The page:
As guardians of that tradition, we have a duty to expand it through both our policy and our politics today. Unfortunately, in our anger over Bush many of us have formed a new consensus with conservatives. We champion their belief that, in politics at least, all people aren't essentially good, that the electorate is static and selfish. A belief that elections are battles, not debates, and that we win by overwhelming our opponent rather than confronting their ideas.

This formula may win us an election here or there, but ultimately this is a fight the conservatives can't lose. For when we fight firebrand with fire, we don't merely come across as "distasteful" or "mean". We surrender the entire debate. If we can't trust a Republican with a voice in this process, how can we trust him to spend his welfare check wisely? And if we can't trust a voter to judge without demagoguery, how can we trust her to make a profound moral choice on her own? Conservatives find our faith in the masses naive. How do we expect to fare if we continue to campaign as though they're right and we're wrong?

Of course, just because liberals believe in the potential of mankind doesn't mean they are blind to its reality. Bridging the gap is a matter of applying that maxim: if you want someone to act human, you better treat them like one. We must first demonstrate that faith before we'll ever have it returned. And this face has been the driving force behind Barack Obama's campaign.

"The bottom line is that our job is harder than the conservatives' job," Obama explained in his first DailyKos diary. "...Whenever we dumb down the political debate, we lose. A polarized electorate that is turned off of politics, and easily dismisses both parties because of the nasty, dishonest tone of the debate, works perfectly well for those who seek to chip away at the very idea of government because, in the end, a cynical electorate is a selfish electorate."

Obama insists this isn't an argument for "centrism" or "compromise for compromise's sake", but a defense of progressivism itself. And it is. Conservatives are free to use any means necessary to further their ends because their ideology permits a concentration of power in the hands of a trustworthy few. But liberal values expect more from the electorate and thus demand more from our campaigns. No candidate will ever be a perfect example of this ideal, but Obama has proven an enormous commitment to reaching out in good faith.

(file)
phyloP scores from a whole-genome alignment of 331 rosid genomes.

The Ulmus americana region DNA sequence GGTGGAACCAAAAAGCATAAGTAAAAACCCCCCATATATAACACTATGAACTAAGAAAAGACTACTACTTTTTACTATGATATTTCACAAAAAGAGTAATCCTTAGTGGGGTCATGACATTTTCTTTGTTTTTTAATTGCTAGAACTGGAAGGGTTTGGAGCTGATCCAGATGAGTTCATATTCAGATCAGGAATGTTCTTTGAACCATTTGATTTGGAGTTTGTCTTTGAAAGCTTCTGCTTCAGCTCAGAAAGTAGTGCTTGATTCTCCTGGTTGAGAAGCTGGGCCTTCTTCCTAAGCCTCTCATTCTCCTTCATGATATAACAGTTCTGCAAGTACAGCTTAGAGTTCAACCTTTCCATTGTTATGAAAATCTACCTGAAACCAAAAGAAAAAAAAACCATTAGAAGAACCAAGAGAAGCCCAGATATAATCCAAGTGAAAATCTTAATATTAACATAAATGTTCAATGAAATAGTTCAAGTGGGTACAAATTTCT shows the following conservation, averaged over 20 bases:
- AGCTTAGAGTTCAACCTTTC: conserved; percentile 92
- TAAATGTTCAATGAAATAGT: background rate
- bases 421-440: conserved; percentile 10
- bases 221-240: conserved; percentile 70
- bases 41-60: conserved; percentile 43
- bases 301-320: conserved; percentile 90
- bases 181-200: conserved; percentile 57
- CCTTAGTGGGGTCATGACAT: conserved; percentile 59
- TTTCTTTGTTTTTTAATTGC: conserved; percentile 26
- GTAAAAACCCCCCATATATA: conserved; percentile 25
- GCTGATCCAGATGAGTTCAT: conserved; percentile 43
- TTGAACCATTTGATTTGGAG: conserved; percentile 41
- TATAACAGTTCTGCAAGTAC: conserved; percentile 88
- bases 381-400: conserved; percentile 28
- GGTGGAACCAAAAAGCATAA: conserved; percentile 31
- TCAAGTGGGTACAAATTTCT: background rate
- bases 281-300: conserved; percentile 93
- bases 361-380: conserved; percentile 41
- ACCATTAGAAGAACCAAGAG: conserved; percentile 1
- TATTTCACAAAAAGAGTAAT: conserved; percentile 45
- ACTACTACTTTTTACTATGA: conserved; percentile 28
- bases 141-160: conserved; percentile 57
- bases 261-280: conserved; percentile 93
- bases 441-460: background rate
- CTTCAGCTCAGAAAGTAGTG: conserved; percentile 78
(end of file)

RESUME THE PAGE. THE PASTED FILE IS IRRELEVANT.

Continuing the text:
When Obama appeared on the 700 Club, it wasn't to pander to the religious right but to make a moral case for civil unions and abortion rights. When he addressed a megachurch it was to challenge the idea that abstinence-only education was sufficient to combat the spread of AIDS.. In the minds of many bloggers, to engage is to surrender, but Obama has a record of taking hard stands in front of difficult audiences and not backing down.

One former colleague, when recalling Obama's reaction to a conservative proposal to amend his Illinois death penalty reform, said: "That was a first point at which he could have taken the easy route. He said 'no, we're not doing it that way.''" We need a president who looks the special interests in the eye and says "we're not doing it that way". We need a leader who isn't afraid to take our message into any venue or to campaign in any state. In short, we need Barack Obama. And if anyone should understand that need, it's the progressive movement in Nebraska.

Obama has already bragged about bringing our message to the Cornhusker state, and that's something in which we can all share his pride. In the end, maybe Obama's sojourns across the red/blue divide won't win him many conservative votes, but they should surely win us respect. Respect for a movement that doesn't concede anything to the Republicans: not one vote and not one value.

Now that's a campaign worth fighting for.
Howie P.S.: Thanks to Annie Robbins for passing this along.